In Chapter 3, what is the significance of the title, "Huts on the Beach"?

5 Answers

clane's profile pic

clane | High School Teacher | (Level 3) Educator

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The significance of the Chapter title is quite literal. The chapter is literally about the huts built on the beach. The chapter addresses the problem that the boys are faced with. They need food and want meat, but they also need shelter. Ralph and Simon argue with Jack because Ralph and Simon and a few others have worked very hard to build two "shaky" shelters without any help from Jack and his "hunters". Jack argues that the agreement was that he and his hunters were exempt from building shelter because they needed meat to eat. Simon and Ralph want help because they feel the boys need shelter more than meat especially for the "lilttleuns" because they are frightened. This is where we start to see the lines truly divide between the boys- they begin to be two separate entities- the hunters and gatherers, rather than one unit working together.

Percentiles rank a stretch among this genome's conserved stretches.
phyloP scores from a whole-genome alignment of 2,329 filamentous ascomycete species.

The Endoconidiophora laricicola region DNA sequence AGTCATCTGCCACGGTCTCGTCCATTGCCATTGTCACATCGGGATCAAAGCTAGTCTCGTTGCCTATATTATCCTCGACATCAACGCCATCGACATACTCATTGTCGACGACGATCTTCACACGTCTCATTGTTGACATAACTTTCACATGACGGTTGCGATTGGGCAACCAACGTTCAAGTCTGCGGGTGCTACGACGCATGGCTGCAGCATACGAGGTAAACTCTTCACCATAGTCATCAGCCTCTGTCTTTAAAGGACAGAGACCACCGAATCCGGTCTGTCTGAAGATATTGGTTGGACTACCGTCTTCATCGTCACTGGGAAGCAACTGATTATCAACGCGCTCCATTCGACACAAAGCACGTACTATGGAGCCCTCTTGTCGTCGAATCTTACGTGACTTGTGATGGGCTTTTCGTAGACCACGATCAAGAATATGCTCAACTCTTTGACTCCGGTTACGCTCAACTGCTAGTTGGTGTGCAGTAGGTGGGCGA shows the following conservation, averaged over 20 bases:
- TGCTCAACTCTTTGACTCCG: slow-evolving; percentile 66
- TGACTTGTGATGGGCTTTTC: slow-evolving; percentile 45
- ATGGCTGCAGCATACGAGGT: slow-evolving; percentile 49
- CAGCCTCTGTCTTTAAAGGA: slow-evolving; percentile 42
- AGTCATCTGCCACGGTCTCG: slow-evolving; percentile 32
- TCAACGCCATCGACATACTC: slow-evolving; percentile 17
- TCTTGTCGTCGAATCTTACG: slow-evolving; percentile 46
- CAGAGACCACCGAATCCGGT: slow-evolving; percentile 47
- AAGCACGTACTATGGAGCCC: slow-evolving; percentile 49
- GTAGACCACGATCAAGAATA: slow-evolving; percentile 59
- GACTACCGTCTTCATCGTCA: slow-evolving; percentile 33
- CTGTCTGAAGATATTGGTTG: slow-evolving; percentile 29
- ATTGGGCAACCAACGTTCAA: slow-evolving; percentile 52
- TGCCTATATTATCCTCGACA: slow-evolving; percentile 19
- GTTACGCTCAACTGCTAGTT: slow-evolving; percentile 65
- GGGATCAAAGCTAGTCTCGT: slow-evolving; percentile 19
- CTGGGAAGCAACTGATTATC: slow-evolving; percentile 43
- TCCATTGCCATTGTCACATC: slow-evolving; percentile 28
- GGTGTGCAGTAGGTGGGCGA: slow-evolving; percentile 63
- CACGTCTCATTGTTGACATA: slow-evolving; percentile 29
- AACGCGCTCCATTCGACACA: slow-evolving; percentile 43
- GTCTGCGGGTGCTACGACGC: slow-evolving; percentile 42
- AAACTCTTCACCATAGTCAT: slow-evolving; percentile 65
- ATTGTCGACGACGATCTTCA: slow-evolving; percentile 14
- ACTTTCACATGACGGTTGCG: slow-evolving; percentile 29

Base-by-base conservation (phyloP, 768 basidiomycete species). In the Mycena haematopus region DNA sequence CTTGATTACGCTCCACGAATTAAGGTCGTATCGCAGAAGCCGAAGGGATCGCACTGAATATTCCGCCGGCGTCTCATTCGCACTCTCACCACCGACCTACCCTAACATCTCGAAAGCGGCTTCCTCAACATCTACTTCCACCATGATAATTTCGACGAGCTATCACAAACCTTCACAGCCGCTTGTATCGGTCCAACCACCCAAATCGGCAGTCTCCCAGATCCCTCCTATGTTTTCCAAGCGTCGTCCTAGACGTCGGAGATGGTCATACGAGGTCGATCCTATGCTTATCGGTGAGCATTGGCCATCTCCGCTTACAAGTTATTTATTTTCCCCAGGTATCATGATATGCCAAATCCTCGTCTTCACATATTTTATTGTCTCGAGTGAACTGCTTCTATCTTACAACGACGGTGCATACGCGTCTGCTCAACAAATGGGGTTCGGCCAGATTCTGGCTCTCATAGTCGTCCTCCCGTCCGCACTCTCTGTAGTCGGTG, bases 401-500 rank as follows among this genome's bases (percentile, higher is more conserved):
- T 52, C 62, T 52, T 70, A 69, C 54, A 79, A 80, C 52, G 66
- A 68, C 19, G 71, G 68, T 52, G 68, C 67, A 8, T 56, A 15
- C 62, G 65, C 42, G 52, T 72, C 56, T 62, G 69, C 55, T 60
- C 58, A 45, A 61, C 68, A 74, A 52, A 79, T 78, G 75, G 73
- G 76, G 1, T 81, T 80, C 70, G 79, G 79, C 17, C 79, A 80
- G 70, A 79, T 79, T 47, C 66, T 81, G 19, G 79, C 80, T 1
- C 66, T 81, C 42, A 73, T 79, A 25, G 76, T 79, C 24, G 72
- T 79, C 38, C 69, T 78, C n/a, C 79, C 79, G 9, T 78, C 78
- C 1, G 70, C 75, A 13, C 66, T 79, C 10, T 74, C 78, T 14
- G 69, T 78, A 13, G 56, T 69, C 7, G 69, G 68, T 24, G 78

renelane's profile pic

renelane | High School Teacher | (Level 3) Educator

Posted on

The struggle between civilization and savagery is apparent in this chapter.

Ralph feels the priority should be shelter, building huts on the beach.

Jack does not care about that, he wants to hunt. His descent into savagery is apparent. The struggle between the two powers and priorities is obvious in this chapter.

mcnabors's profile pic

mcnabors | Student, Grade 9 | (Level 1) eNoter

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the kids are trying to be civilized by making huts as shelter. some of the kids, like jack, only care about hunting and other things instead of staying alive and having shelter.